The young birders, fishers and campers under his watch evince “a new sense of resilience and bravery for having done a new thing,” Wood said. “They come back a little more confident in themselves. They see themselves as being more capable.”

Kristie Groves, director of resident services for the CMHA, said that while most children are used to playing outside, “When they have something specific to do, it’s always different. When they have something intentional to do, they really love it.” 

Representation matters


A recent

A recent “Outdoor Connection Kit” distributed by the Footpath Foundation helped children build bird-feeders. Photo Courtesy of the CMHA.

Ebony Hood, co-founder of SYATT, also believes strongly in the power of the outdoors but has a separate, parallel objective. With her group, she’s striving not only to promote time in nature but also to demolish racial barriers and encourage broader participation in a wide range of sports and other healthy activities.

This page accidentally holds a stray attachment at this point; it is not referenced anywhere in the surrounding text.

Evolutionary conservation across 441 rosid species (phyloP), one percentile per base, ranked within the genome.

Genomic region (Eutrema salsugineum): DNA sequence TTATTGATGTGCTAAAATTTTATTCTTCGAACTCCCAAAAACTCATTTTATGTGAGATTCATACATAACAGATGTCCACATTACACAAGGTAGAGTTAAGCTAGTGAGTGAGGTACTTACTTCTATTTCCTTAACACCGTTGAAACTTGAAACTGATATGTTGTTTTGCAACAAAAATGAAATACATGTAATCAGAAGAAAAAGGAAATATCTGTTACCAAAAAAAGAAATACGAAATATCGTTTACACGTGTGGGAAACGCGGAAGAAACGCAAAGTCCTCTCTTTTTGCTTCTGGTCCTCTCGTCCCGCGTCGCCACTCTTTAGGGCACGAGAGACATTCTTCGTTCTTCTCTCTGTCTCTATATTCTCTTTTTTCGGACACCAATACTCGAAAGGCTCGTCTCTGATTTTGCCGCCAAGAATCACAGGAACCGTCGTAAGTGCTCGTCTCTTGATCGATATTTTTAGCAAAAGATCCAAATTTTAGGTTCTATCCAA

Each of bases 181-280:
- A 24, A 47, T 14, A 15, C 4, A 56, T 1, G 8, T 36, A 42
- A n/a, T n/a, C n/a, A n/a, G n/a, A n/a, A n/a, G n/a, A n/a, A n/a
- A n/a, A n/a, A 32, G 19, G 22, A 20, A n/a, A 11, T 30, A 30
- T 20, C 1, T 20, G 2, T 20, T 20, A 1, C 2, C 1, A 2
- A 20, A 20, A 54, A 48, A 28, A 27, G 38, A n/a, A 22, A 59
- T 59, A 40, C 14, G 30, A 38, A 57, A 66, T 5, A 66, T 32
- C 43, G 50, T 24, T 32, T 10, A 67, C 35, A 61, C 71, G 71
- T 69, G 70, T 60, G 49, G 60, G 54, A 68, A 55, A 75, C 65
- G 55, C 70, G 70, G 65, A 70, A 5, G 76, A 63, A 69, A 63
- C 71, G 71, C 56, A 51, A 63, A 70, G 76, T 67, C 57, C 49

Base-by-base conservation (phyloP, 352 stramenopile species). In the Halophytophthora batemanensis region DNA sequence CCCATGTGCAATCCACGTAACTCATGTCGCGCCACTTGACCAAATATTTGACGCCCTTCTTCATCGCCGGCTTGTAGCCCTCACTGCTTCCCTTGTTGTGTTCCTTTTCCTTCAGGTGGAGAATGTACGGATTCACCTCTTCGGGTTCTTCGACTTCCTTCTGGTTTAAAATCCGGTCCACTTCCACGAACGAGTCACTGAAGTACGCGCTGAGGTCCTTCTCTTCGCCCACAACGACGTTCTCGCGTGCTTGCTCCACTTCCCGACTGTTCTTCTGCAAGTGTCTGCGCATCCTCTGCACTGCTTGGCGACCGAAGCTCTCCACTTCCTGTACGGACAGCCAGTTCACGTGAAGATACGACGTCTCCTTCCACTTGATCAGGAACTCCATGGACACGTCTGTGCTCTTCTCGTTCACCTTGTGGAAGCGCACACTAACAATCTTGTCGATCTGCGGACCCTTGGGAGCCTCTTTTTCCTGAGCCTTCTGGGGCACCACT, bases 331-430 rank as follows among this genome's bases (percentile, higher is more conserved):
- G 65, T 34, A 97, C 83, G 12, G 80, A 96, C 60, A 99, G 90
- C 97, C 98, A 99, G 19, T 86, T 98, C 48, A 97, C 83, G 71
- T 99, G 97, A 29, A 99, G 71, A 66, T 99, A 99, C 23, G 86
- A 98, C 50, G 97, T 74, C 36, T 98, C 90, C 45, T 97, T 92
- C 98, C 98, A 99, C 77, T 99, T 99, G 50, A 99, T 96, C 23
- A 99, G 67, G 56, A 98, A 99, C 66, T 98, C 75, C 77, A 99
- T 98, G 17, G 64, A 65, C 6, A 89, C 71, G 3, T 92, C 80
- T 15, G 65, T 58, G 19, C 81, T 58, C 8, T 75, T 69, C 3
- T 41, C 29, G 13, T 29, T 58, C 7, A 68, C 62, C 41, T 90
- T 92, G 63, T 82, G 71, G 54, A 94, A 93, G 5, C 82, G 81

It all started with the Winter Olympics. An African-American raised as a traveler and skier, she was struck by the preponderance of white athletes at the games, and resolved to address the imbalance. In 2009, with help from her mother and sister, “See You at the Top” was born.

Recruitment, at first, was tough. The children in her family’s church, with whom she started, regarded skiing as “white people stuff,” Hood said, and were wary of hitting the slopes at Boston Mills Brandywine Ski Resort in Summit County.  

Their hesitation didn’t last long. Like most people, Hood said, her church friends had a blast once they got the hang of it, and soon she repeated the pattern for other activities with perceived racial barriers, such as rock-climbing, kayaking, tennis and running. 

Now she aspires to lead a group through the process of scuba diving certification, and SYATT is seeing participation from suburban families who she said have the resources to do whatever they wish but still feel out of place in certain arenas.